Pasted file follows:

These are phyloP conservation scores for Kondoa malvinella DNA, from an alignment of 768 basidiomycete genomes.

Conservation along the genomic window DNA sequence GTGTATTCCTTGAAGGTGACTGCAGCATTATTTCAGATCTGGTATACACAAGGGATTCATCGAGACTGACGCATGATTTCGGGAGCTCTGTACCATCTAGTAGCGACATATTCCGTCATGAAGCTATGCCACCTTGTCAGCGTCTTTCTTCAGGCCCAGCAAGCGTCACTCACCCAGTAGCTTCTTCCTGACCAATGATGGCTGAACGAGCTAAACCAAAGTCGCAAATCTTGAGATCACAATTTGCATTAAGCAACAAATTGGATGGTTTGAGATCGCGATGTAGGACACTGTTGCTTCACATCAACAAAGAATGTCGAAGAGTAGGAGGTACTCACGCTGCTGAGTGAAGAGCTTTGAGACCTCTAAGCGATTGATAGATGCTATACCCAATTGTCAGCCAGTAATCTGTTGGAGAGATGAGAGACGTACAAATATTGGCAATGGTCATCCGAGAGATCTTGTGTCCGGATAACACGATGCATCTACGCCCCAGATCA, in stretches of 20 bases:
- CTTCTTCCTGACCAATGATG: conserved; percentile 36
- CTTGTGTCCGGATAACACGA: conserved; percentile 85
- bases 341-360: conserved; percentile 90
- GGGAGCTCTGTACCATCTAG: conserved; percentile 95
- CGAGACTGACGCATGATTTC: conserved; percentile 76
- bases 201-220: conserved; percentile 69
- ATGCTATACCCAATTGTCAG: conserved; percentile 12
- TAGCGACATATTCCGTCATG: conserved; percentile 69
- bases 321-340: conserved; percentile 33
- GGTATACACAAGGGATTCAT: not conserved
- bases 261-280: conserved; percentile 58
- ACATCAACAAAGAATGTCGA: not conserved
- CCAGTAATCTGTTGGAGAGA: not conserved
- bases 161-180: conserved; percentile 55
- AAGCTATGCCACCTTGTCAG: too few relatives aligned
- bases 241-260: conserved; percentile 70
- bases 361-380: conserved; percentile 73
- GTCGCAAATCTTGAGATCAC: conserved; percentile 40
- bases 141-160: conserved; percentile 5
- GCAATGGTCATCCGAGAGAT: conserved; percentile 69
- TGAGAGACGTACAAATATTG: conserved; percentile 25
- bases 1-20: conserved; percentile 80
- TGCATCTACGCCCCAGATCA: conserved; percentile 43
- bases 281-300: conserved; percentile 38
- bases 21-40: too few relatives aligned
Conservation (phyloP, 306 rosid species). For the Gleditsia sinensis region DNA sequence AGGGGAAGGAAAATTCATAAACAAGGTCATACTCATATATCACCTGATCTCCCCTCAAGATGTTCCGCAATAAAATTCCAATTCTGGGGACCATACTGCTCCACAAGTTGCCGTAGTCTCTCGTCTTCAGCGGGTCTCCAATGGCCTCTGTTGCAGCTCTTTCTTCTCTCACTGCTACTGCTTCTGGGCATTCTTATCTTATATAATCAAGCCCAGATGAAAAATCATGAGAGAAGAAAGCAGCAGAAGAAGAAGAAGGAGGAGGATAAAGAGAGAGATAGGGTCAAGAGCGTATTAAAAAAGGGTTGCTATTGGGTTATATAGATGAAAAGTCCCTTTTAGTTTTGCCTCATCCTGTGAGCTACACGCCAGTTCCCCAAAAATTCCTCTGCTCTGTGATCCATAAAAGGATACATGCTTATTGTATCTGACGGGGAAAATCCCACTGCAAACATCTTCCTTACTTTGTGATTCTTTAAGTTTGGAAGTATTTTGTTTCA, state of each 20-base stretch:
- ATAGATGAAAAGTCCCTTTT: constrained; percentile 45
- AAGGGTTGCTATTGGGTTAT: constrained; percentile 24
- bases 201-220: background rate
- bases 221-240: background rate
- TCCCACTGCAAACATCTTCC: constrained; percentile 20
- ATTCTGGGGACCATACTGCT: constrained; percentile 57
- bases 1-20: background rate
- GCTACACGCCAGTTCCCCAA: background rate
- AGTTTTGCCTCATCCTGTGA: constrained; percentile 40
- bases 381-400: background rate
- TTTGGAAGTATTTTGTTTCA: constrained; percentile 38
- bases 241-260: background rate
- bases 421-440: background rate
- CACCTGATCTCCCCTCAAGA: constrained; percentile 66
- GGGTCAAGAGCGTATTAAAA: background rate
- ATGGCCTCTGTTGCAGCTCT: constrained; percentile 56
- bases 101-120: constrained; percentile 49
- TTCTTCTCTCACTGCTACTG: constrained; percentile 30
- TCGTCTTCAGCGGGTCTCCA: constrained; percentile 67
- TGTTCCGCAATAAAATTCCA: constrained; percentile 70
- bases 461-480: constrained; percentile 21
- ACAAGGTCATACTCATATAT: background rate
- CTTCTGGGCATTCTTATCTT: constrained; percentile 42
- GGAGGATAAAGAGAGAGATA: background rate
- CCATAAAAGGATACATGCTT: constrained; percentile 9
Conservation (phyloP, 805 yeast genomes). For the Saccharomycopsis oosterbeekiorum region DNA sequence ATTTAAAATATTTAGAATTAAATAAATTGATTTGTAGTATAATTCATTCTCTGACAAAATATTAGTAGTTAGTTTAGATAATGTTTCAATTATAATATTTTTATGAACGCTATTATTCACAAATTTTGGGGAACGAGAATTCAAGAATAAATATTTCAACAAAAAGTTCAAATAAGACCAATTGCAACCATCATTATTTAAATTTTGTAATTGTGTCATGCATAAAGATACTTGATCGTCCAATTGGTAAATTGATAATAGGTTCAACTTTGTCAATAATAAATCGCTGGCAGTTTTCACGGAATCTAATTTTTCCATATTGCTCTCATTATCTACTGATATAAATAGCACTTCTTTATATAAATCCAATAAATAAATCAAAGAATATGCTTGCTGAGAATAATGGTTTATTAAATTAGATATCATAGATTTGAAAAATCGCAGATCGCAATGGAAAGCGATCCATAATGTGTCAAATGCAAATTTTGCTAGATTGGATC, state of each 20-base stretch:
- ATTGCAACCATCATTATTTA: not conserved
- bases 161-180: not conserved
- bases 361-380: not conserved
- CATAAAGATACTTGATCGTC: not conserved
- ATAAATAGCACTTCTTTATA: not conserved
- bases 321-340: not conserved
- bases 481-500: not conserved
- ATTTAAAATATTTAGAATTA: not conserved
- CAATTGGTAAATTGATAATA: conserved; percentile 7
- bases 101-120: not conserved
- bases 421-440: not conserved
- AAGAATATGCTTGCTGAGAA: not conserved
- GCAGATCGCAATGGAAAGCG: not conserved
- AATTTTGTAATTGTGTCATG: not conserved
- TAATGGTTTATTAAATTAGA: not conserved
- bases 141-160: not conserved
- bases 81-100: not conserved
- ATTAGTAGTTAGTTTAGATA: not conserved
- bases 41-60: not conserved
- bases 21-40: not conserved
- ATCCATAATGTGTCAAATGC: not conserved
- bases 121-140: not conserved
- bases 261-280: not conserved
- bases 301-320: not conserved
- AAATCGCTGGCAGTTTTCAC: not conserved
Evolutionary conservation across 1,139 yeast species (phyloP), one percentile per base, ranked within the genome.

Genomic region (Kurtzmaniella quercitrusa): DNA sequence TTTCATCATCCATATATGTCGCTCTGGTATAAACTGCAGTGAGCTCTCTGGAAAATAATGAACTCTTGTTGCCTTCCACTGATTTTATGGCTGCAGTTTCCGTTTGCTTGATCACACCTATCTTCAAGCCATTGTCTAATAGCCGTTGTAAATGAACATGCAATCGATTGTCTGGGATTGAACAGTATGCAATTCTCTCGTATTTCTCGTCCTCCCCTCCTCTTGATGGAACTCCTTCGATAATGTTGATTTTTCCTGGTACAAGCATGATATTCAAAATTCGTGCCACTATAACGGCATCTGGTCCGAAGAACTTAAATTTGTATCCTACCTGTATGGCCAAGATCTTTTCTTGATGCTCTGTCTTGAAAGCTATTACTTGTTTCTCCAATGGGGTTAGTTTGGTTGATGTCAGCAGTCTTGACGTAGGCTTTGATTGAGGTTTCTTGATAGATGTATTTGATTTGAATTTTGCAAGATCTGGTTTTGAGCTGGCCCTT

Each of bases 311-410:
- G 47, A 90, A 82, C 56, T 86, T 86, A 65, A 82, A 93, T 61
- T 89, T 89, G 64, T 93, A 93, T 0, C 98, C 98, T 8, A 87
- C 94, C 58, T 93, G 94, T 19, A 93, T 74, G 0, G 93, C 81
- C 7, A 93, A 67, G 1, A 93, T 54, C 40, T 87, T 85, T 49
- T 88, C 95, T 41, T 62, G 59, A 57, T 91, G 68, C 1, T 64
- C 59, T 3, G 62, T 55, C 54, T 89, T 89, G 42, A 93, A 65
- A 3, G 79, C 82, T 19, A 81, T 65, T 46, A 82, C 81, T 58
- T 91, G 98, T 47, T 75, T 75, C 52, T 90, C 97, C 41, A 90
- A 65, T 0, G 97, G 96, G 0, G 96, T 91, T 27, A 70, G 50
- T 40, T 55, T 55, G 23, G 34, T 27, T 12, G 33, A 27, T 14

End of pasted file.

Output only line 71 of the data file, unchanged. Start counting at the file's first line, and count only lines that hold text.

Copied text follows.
- bases 81-100: not conserved